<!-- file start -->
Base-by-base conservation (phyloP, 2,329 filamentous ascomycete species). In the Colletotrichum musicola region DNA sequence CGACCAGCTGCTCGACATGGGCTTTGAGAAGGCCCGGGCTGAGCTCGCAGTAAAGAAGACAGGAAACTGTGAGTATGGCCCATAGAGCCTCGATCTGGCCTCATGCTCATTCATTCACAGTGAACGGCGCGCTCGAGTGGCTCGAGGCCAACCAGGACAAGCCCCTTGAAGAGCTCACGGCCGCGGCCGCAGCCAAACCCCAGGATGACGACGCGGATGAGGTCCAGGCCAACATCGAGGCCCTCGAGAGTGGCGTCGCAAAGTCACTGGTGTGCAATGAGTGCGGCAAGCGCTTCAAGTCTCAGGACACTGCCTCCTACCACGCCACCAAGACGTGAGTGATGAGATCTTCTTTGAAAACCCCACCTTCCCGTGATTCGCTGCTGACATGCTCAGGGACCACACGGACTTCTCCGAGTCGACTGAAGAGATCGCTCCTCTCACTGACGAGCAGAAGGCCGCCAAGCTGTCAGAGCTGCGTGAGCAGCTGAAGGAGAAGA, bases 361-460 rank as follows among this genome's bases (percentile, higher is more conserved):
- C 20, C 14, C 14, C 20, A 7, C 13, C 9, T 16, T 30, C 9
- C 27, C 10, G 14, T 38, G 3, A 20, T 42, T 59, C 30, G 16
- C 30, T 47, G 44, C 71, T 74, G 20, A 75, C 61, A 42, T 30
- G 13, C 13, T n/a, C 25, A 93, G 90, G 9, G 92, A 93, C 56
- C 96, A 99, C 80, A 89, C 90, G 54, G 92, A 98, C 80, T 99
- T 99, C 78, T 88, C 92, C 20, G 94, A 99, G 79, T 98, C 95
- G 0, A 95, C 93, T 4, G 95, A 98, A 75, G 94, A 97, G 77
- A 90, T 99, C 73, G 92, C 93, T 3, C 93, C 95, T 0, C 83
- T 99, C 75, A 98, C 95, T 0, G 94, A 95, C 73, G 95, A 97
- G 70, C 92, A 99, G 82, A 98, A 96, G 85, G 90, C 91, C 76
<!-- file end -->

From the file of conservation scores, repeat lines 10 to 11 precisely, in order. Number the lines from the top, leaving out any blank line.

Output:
- T 99, C 75, A 98, C 95, T 0, G 94, A 95, C 73, G 95, A 97
- G 70, C 92, A 99, G 82, A 98, A 96, G 85, G 90, C 91, C 76